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By Luc Cohen

Analysis-Beyond yachts and planes: U.S. turns to foreign agent laws to curb Russian influence

FILE PHOTO: Convicted Russian agent Maria Butina is accompanied by federal agents after her release from a Florida prison, during her transfer onto a jet bound for Moscow at Miami International Airport in Miami, Florida, U.S. October 25, 2019. U.S. Immigration and Customs Enforcement/Handout via REUTERS. THIS IMAGE HAS BEEN SUPPLIED BY A THIRD PARTY./File Photo

In the five months since the U.S. Department of Justice launched a task force to seize Russian oligarchs' assets to pressure Moscow over its invasion of Ukraine, prosecutors also have targeted something less tangible: Russia's influence.

Prosecutors in that period have charged five Russians with acting on the Kremlin's behalf without registering as foreign agents, as the Justice Department broadly ramps up enforcement of the Foreign Agents Registration Act (FARA) and a related law known by its code number, 951.

FARA and 951 let prosecutors go after broader activity - such as lobbying or running media campaigns - than espionage statutes, which focus on agents seeking classified or military information, experts said.

    "The Russian playbook is so much bigger than that," said David Aaron of law firm Perkins Coie, a former national security prosecutor.

In the latest instance, federal prosecutors in Tampa, Florida, last week charged Russian national Aleksandr Ionov with 951 conspiracy for financially supporting U.S. political groups.

In an interview with Reuters on Tuesday, Ionov - who is in Russia - called the U.S. charges "complete nonsense" and a "political decision."

The charges against the Russians come as U.S. prosecutors increasingly wield the two foreign-influence laws, which they previously used only rarely, against a variety of defendants.

Since 2018, the United States has accused 52 people - including Russian, Chinese and American citizens - of violating or conspiring to violate FARA, 951 or both, according to a Reuters analysis of Justice Department statements and records from seven major district courts. In the prior six-year period, just 13 people were charged under those laws, the analysis shows.

Of the 52 people, 13 have since pleaded guilty, including Maria Butina, a Russian student who in 2018 admitted to 951 conspiracy by trying to create back channels between Moscow and Republican politicians.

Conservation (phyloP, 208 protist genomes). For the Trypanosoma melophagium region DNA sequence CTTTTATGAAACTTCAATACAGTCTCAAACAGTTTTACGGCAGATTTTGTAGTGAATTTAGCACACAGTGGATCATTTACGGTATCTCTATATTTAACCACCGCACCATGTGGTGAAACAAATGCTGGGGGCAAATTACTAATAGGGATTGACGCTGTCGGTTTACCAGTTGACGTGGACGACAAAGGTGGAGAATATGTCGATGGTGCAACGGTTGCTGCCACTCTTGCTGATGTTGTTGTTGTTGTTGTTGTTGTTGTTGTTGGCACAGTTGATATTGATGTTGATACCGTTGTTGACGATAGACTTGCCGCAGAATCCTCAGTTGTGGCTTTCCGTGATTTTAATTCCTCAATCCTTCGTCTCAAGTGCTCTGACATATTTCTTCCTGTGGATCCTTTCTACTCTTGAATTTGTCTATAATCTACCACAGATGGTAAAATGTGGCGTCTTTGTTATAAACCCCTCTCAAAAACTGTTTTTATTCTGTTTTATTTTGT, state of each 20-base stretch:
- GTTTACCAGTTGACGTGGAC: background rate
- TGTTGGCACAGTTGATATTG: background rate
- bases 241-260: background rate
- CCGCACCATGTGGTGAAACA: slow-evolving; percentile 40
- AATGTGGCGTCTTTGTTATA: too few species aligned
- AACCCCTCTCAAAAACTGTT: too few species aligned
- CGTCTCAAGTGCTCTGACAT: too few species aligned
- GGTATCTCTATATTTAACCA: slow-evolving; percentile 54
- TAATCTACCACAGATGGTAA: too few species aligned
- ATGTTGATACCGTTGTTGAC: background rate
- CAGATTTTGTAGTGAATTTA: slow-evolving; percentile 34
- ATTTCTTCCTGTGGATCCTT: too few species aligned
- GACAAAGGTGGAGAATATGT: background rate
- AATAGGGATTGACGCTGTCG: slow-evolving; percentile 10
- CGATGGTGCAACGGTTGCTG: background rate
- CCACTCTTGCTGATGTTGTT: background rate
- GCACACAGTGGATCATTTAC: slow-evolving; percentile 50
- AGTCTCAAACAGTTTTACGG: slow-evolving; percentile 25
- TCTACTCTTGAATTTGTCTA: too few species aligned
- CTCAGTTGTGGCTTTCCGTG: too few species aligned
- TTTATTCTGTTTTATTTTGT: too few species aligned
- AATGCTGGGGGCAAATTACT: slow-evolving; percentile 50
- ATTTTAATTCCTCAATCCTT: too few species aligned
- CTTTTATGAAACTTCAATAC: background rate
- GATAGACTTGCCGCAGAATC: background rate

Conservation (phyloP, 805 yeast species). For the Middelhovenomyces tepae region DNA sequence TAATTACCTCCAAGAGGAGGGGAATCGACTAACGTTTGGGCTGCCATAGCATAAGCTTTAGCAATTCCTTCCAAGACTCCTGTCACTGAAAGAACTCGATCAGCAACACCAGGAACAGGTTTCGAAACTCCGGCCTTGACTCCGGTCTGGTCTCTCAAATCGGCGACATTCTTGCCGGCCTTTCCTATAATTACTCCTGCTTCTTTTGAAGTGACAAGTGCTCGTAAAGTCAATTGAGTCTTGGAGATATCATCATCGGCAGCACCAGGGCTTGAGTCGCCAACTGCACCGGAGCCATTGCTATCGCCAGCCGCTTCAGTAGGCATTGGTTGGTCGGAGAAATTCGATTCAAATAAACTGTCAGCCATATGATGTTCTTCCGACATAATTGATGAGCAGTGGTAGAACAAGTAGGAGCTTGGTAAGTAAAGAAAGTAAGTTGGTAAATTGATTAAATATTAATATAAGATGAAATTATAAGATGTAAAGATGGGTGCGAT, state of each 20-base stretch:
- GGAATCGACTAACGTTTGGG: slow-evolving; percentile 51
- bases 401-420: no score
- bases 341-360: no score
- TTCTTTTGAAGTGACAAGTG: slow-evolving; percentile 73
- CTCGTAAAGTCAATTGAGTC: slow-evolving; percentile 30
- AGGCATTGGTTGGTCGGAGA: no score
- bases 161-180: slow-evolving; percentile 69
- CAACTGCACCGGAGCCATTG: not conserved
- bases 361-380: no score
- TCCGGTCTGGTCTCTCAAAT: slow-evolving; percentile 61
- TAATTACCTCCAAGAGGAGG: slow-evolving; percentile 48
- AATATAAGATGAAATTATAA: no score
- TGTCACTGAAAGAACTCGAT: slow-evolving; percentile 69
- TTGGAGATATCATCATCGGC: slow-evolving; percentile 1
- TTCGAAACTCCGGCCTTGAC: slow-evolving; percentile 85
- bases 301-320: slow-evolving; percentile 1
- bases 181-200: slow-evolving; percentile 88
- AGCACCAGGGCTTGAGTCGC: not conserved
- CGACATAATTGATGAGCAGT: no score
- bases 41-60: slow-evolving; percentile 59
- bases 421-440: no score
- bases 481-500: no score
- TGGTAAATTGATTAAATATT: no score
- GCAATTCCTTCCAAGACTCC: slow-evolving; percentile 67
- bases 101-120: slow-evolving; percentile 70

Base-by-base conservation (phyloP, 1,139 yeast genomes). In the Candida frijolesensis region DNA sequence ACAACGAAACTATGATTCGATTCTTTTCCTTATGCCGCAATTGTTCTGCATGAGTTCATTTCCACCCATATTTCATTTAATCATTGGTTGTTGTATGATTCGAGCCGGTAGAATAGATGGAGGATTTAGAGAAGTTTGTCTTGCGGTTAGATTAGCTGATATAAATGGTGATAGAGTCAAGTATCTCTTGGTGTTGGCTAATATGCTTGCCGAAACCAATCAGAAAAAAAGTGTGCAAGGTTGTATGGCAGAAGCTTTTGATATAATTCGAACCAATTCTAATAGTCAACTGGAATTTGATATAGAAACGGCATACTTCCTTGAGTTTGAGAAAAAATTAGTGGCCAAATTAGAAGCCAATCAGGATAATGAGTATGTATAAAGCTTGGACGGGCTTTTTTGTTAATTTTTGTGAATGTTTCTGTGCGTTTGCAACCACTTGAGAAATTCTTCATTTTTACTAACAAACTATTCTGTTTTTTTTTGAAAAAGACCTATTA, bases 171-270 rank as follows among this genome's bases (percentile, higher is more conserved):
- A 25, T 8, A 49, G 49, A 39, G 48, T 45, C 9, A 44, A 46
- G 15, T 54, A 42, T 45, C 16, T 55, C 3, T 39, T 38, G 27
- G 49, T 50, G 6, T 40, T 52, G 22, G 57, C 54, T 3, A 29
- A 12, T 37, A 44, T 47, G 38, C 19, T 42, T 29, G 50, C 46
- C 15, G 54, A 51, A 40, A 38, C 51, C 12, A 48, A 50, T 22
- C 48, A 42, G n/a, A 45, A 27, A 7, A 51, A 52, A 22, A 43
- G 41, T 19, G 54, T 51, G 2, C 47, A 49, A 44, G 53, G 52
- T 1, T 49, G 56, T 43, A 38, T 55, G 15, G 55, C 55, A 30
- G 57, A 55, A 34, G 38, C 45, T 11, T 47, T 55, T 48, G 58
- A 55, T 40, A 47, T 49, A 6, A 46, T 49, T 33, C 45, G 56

Others charged include Thomas Barrack - a fundraiser for former president Donald Trump's 2016 campaign – who will stand trial next month on charges under 951 of illegally lobbying for the United Arab Emirates. Barrack pleaded not guilty.

Federal prosecutors have also charged several alleged Chinese agents this year and in 2020. Some have pleaded not guilty and others are at large.

The Justice Department declined to comment. Russia has denied interfering in the U.S. election and calls its campaign in Ukraine a "special military operation." Its embassy in Washington did not respond to a request for comment.


Section 951 was passed as part of the 1917 Espionage Act - enacted partly to combat resistance to the World War One draft - and criminalizes acting as a foreign agent without notifying the U.S. attorney general. While once mainly used against traditional espionage, cases brought in recent years have targeted lobbying and influence operations.

FARA was enacted in 1938 to counter Nazi propaganda. It requires foreign lobbyists to register with the Justice Department. Prosecutors brought a handful of FARA cases in the postwar era; in recent decades, they were wary of bringing charges under an untested statute, experts said.

But in 2019, a Justice Department official said at a legal conference that prosecutors would focus more on FARA in a "big shift spurred by Russia's alleged interference in the 2016 presidential election.

"For national security issues, FARA has become one of the first tools out of the bag," said Matthew Sanderson of Caplin & Drysdale.

In addition to Ionov, the other Russians charged recently include Aleksandr Babakov - a Vladimir Putin-aligned Russian parliament member - and two of his staffers. They were accused in April of hiring consultants to lobby U.S. members of Congress to advance Russia's interests.

Babakov directed an unnamed U.S. associate to invite a U.S. congressman to a 2017 conference in Yalta sponsored by the U.S.-sanctioned leader of Crimea, prosecutors said. The unnamed congressman did not attend.

Babakov could not be reached for comment.

In March, prosecutors accused Elena Branson, a U.S.-Russian dual national, of violating 951 and FARA by receiving $170,000 in Russian state funds to organize an "I Love Russia" campaign for U.S. youth. She also lobbied Hawaiian officials not to change the name of a formerly Russian fort, prosecutors said.

In an October 2021 interview with Russian state broadcaster RT after returning to Russia, Branson said she did not communicate with U.S. politicians. In a March 8 Facebook post, Russia's embassy in Washington called the charges against Branson "unfounded."

    Branson, Babakov and Ionov are believed to be in Russia.

They are unlikely to be arrested by U.S. authorities, but charging fugitives sends a message to Moscow to thwart further activity, said Brandon Van Grack, a partner at Morrison Foerster and former chief of DOJ's FARA unit.

     "It is a way to deter the other government - to say 'look, we know what you're doing here, so stop it,'" he said.

(Reporting by Luc Cohen in New York; Editing by Noeleen Walder, Amy Stevens and Matthew Lewis)

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